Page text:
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Summary:

Battery guru Venkat Srinivasan takes a look at the technology that he thinks is at the heart of Apple’s recent announcement that it has developed and is selling a battery charger with six Apple-optimized nickel metal hydride (Ni-MH) reusable batteries — a seperator.

Updated: When it comes to all things batteries, I’m a fanboy of Venkat Srinivasan, researcher at the Lawrence Berkeley National Lab‘s Batteries for Advanced Transportation Technologies (BATT) program, and rockin’ blogger for his site This Week In Batteries. Well, for his weekly update this week, he helps explain some of the technology he thinks is at the heart of Apple’s recent announcement that it has developed and is selling a battery charger with six Apple-optimized nickel metal hydride (Ni-MH) reusable batteries for its wireless Mac accessories.

As Srinivasan dryly puts it: “Trust Apple to make a Ni-MH battery with a charger sound cool. Will the magic never stop?” Traditionally, Ni-MH batteries are not a good fit for the kinds of Bluetooth-connected applications that Apple has designed it for, because Srinivasan says Ni-MH batteries commonly lose their charge (called self discharge) by as much as 20 percent to 50 percent, depending on the climate, after just two weeks. Ni-MH batteries can self-discharge quickly because of internal leaks

But Srinivasan speculates that Steve Jobs and Apple are using have placed an effective separator — a barrier between the anode and the cathode in the battery that lets ions pass but not electrons — that’s preventing the common internal leaking that plagues Ni-MH batteries. It’s like placing a 25-micron thick crossing guard in the guts to control the traffic. As a result, Jobs can say that Apple’s Ni-MH batteries, combined with the charger, will still be able to hold 80 percent of its charge after a year.

Update: Various bloggers are saying they think Apple is using Sanyo’s Eneloop Ni-MH batteries for its battery technology. The connection makes sense if you read the description of Eneloop’s reliance on a separator to beat back self discharge. Srinivasan responds on his blog in the comment section that the Apple battery “is probably similar to the Eneloop (or maybe the same?). It’s 5-10 years old in design.” No word yet from Apple on whether its using Sanyo’s Eneloops or not.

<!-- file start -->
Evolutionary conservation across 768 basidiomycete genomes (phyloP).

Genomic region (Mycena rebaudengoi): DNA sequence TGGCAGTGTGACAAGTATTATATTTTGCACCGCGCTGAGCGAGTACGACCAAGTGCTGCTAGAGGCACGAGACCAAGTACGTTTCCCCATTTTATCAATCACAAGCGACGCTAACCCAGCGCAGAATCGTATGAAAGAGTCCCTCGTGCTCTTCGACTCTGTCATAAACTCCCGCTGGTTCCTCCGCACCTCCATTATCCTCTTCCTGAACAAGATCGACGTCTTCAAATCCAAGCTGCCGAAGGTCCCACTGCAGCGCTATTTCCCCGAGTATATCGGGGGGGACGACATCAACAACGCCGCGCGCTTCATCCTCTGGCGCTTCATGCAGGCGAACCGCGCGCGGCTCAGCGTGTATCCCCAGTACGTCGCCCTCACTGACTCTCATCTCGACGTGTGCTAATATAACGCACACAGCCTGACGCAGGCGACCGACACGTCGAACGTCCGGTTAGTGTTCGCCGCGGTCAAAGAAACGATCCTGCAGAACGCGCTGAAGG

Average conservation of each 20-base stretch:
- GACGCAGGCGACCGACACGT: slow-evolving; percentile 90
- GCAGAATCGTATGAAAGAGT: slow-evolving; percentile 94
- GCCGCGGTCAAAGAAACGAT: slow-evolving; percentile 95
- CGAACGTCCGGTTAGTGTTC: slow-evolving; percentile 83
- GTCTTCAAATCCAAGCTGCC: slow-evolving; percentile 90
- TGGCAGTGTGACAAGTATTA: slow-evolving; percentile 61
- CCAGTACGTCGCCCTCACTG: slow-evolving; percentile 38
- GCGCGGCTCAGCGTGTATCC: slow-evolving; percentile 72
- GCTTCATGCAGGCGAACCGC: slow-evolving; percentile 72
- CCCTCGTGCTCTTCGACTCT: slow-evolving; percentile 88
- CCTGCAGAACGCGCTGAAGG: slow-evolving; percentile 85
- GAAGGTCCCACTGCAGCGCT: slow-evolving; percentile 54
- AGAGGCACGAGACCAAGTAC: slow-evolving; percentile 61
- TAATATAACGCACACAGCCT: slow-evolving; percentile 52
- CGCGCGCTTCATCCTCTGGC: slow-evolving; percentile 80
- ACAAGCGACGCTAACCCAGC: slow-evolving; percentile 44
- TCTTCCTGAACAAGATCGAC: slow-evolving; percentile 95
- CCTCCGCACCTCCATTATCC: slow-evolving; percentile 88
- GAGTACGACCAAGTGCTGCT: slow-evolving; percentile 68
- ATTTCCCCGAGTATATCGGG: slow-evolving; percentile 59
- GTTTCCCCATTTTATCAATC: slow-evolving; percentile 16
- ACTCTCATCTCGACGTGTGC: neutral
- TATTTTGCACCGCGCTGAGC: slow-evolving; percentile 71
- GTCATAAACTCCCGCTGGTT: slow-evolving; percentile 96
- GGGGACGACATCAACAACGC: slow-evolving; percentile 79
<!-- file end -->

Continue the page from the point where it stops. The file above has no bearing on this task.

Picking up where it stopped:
Srinivasan says that developments in separators in older battery chemistries like Ni-MH have only started happening in the last five years, but because separators can cost up to 20 percent of the cost of the battery, a lot of innovation is starting to happen there. He himself is working on designing separator technology for a “flow battery,” using a $1.6 million APRA-E grant from the Department of Energy. Flow batteries are similar to large fuel cells but generally use large storage tanks full of electrolytes and pumps that circulate the solution through the system.

For lithium ion batteries — the technology that is in most of our laptops and the first-generation of electric vehicles on the roads — the separator is also responsible for trying to stop thermal run away (the battery blows up). It can clamp down on the flow of electrodes when the temperature goes too high. Another reason why separator technology for lithium ion batteries needs more innovation.

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  1. It’s a battery charger. A frickin’ battery charger.

    Of course they could have just had a USB plug instead to power the Magic Trackpad.

    Just a thought.

    1. and that would totally defeat the purpose of a clutter free desktop…

  2. The “Magic” Behind Apple’s New Battery « Apple News Daily Wednesday, August 11, 2010

    [...] The “Magic” Behind Apple’s New Battery 08/11/2010 Leave a comment Go to comments The “Magic” Behind Apple’s New Battery [...]

  3. Sounds to me like the Ni-MH hybrid batteries that hold their charge longer then regular Ni-MH. I’ve had some of those for years now.